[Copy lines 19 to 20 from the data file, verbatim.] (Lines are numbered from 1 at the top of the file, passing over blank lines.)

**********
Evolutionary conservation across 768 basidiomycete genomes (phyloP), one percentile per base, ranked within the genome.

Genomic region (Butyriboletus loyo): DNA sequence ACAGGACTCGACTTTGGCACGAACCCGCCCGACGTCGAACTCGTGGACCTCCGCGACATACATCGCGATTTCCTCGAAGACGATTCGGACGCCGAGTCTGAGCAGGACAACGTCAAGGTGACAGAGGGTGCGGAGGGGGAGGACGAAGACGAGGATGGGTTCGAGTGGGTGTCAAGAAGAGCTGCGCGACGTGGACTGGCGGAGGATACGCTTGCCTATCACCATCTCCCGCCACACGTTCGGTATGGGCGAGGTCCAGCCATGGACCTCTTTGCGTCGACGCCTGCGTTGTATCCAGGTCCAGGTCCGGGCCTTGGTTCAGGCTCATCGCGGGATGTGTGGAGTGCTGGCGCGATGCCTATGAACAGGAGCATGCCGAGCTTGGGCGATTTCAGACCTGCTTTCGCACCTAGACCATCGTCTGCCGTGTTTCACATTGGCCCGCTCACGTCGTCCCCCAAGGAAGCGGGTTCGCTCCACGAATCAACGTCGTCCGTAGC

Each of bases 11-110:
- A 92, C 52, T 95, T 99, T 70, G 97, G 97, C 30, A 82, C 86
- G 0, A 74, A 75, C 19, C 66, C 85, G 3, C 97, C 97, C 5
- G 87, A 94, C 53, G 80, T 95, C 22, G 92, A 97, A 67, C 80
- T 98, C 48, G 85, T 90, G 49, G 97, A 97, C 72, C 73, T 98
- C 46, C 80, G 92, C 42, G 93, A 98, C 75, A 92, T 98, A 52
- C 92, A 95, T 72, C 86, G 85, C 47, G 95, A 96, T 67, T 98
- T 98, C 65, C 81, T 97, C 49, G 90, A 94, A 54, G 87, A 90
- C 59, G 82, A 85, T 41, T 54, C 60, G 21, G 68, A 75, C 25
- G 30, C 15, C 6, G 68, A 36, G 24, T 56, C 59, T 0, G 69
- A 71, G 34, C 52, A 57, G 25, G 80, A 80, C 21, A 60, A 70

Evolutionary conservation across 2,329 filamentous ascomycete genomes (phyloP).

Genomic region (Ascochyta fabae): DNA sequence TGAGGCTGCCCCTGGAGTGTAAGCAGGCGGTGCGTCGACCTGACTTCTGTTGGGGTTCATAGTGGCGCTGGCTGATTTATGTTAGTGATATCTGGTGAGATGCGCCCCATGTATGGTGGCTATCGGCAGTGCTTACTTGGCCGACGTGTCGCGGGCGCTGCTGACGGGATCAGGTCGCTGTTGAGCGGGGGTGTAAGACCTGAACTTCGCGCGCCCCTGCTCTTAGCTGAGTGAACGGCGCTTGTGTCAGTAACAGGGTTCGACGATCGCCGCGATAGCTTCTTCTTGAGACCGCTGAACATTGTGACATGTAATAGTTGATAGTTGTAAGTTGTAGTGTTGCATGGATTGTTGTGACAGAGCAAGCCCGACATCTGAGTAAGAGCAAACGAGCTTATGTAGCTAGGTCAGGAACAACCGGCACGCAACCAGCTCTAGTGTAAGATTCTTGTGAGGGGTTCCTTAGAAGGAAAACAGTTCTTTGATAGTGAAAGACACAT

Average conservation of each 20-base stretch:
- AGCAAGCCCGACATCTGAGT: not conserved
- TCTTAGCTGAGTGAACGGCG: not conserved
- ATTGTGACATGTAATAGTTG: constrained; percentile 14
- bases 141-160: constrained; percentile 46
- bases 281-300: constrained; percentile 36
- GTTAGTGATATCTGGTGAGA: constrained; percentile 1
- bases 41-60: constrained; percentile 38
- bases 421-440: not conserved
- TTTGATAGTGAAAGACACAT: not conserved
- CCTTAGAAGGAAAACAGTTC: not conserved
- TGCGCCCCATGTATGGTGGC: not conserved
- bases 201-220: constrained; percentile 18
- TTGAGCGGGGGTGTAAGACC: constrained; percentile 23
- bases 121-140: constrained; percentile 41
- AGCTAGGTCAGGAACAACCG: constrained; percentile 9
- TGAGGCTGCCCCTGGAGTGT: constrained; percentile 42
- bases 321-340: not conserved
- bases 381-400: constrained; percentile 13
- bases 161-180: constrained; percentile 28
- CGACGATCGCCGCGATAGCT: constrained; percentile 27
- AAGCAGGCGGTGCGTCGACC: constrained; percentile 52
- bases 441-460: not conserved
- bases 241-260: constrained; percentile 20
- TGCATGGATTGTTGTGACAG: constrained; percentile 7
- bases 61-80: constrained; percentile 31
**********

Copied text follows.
- ATTGTGACATGTAATAGTTG: constrained; percentile 14
- bases 141-160: constrained; percentile 46